I’m a crappy shopper. I admit it. I’m just bad at it. Most of the things I buy are necessary, especially if it’s a tool of some kind. Planning ahead for shopping just doesn’t work for me. I could make a list, which I’ve done, but once I get into a store the list is quickly forgotten once I get a good look at all the new shiny stuff. At that point, the impulse-buying gene engages, by-passing the common sense filter mentioned earlier. That isn’t a complaint, by the way, I’ve become the owner of some pretty nifty things that would have withered away on some store’s shelves had I put even a little thought into need vs. want. Diane’s received some interesting things as a result of this, too. Many of them she found distasteful resulting in a return trip to the store for a refund. That brings up an important point … never shop in a store that doesn’t have a now questions asked refund policy.

I must quit for tonight. The cemetery board is meeting in 20 minutes, and I’m on the board.

Merry Christmas Eve !!

It’s almost 11:30 and I have this one last time to wish everyone a safe and Merry Christmas Eve.

We just got back from our annual Christmas Eve church service. Diane and I sing in the choir. We’ve been practicing since August so we knew the material pretty well. The difficult one is Hosianna which is a traditional Swedish Christmas song. It’s the only Swedish I know, but I know it by heart. So does Diane.

Every year Diane takes all the choir robes home to wash before the service. They’ve been around for about 50 years, but still look pretty good. They’re blue. As in years past, Nancy brought hot spiced wine to our last practice before the big event. It’s really good. Pam pour me a large cup full. Unfortunately, it wasn’t blue wine. It’s always red. If it had been blue it probably would have made such a splotch on my robe, that Diane just washed, when I promptly spilled the entire cup down the front. And all over the basement carpet. It was a mess. No one yelled at me. Not even Diane. It’s good that I sit in the back row. By the time service was over it was pretty dry, and hardly noticeable in the dim church light. But, Diane took it home to wash again anyway.

Now it’s time to go to sleep so Santa can visit us.

Babysitting & Other Stuff

Since I last wrote, Diane attained the age where her Medicare card is legal and we went to a memorial service. To offset those events, we hired out to babysit the kids. Today is the second time this week that we’ve had six of them at one time.

Pictured, left to right, back to front, are Lydia, Cedric, Jeran, Gilligan, Jerrie Anne, and Baylee. What you see is the extent of Diane’s and my involvement with the babysitting effort. The three big kids took over the chore making it a pretty easy event for us. They especially had fun playing catch with Jerrie Anne. Baylee spent a great deal of time dancing to an annoying saxophone playing Santa. There were also many sessions of hide-n-seek. I’m not very good at that any more because I can’t hide in very small places. I can’t hide in very big places, either.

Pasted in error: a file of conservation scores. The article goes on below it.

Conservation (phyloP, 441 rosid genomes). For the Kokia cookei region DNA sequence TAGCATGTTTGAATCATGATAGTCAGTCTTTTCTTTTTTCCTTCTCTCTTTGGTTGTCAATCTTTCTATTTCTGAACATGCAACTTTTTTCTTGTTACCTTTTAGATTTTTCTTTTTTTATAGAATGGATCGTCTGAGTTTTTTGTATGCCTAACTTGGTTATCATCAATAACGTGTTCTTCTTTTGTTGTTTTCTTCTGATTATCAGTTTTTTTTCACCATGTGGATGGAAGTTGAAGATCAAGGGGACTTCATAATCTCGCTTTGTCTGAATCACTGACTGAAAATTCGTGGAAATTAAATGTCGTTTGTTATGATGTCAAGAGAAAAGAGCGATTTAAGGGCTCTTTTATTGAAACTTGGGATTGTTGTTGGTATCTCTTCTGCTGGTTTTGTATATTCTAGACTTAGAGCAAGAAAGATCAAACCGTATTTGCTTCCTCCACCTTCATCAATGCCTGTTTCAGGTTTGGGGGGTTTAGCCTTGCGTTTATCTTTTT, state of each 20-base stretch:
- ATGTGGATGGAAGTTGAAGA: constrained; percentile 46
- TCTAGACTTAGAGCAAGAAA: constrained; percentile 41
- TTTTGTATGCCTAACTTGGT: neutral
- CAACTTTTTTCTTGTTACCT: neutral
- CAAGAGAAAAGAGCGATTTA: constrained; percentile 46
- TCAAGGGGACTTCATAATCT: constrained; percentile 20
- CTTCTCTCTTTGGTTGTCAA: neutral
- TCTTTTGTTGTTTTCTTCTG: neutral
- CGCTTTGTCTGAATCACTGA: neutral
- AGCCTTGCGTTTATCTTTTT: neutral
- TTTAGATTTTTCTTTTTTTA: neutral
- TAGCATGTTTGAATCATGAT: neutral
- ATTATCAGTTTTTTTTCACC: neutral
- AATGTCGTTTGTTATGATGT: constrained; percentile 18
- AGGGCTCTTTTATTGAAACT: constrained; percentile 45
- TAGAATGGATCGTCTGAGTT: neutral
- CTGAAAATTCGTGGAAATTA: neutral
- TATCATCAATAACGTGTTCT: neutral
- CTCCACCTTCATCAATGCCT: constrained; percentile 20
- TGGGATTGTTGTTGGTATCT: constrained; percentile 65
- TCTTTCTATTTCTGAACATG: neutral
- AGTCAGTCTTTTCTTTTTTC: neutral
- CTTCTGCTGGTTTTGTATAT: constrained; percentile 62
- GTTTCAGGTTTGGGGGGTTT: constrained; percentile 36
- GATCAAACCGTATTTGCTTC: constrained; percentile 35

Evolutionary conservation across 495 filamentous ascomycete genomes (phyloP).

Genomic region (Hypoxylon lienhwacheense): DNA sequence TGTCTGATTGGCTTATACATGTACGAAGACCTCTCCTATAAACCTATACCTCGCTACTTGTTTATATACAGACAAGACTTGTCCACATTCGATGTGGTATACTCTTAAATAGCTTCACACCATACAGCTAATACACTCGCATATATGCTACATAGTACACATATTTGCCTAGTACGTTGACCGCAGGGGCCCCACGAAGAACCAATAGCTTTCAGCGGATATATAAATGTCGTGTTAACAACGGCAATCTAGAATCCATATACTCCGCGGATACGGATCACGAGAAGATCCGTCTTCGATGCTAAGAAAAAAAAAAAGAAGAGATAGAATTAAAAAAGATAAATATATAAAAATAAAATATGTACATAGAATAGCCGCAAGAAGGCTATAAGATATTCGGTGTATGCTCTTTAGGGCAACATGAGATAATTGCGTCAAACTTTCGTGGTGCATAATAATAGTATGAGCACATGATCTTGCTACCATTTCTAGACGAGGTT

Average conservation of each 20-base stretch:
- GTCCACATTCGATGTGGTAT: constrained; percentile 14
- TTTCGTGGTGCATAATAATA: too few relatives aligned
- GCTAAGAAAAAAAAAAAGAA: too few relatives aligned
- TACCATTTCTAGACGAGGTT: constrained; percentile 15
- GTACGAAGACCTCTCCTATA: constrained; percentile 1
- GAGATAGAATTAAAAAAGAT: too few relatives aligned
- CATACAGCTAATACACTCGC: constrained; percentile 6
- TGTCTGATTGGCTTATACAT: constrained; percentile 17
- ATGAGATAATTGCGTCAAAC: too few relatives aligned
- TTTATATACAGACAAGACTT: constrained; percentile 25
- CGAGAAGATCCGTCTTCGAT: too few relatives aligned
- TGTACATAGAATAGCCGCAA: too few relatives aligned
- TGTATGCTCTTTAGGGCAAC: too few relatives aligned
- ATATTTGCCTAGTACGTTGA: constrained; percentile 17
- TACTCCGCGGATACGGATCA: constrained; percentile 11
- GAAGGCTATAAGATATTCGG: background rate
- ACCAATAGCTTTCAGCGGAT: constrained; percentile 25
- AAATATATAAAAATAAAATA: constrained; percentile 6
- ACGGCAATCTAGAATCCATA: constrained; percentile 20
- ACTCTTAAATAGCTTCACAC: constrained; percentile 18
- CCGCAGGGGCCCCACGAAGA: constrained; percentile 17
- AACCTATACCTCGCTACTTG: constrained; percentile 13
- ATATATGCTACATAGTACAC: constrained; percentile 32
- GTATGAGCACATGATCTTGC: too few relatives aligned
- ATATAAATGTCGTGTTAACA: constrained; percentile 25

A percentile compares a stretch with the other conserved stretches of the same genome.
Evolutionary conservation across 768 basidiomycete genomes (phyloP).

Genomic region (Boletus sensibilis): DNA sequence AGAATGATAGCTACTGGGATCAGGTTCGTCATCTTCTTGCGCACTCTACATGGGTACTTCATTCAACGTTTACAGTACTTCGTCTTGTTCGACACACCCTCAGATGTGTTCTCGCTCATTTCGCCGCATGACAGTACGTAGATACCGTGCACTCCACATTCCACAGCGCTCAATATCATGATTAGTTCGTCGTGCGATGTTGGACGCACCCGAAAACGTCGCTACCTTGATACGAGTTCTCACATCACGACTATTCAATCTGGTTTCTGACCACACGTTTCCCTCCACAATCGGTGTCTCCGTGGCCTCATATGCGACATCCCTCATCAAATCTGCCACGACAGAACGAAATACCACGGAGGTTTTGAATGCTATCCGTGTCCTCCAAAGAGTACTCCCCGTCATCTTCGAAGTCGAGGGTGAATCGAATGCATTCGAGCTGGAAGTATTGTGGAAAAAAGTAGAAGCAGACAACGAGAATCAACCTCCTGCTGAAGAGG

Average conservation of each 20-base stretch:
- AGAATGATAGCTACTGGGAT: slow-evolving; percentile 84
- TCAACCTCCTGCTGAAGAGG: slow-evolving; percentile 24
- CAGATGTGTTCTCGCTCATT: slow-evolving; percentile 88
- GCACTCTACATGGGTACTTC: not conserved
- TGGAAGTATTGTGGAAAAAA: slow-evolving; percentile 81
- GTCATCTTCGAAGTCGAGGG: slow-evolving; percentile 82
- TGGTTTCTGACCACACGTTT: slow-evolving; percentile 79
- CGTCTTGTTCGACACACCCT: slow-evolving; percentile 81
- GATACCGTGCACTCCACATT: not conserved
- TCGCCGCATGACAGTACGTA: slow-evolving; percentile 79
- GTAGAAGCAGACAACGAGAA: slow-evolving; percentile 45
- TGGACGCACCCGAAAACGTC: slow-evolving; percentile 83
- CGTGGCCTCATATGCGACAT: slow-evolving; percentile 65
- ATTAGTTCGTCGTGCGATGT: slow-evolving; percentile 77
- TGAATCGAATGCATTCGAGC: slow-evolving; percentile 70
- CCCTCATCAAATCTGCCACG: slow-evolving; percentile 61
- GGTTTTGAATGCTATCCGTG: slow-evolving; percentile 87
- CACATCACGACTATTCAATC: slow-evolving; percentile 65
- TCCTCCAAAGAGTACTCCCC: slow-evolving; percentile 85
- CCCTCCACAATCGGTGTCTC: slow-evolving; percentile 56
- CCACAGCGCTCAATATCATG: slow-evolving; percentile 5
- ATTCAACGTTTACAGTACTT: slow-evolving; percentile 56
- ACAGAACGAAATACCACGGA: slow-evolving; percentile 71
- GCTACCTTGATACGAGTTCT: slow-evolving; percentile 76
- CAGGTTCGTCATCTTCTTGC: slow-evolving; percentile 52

The memorial service was for Jeff Kuiper. Jack was the main speaker and it wasn’t easy. The church was packed. Jeff will be missed by a lot of people.

We put the Winnebago away today, too. It’s in a rented garage that’s just big enough to get it in, but not quite big enough to open the door to get out of it very easy. I had to go on a very quick starvation diet in order to extricate myself from the garage. Once I got out Diane, thought it would be a good idea to put some chemical water absorbent stuff inside, so I had to go back in. Thankfully, I wasn’t too thick to get back into the unit, and barely thin enough to get in the RV door. I only spilled a little absorbent on the counter and floor, and it took longer than I had anticipated, so I almost puffed up too much to get out again. I was almost to the point of kicking out the back window when I decided to ingest some of the absorbent material. Don’t ask what turned me that direction because I just don’t know. Turns out that works pretty well to slim you down because it makes you puke a great deal. Not good for you, normally, but it’s great for getting you out of tight places. I’m surprised there isn’t something written on the package about this benefit. Instead, it mentions various reasons why it’s not a good thing to eat it.

Our driveway looks naked without the RV out there. So … empty … and bare. Tomorrow I’ll resurrect the pickup and move it up from the lower 40. It really should be closer to the house. Even though the battery is usually dead.

Baylee discovered the joy of spinning in a chair until you almost barf. She got really mad when I quit spinning her before that happened. I knew it would make Diane mad. She’s out getting pizza and I figured it would upset her in a major way to come home and have to clean up the mess. That’s what would have happened because I don’t do messes very well. When I try to clean them up I just wind up moving stuff all around and really don’t make any progress. At least that’s the way it is with my work bench.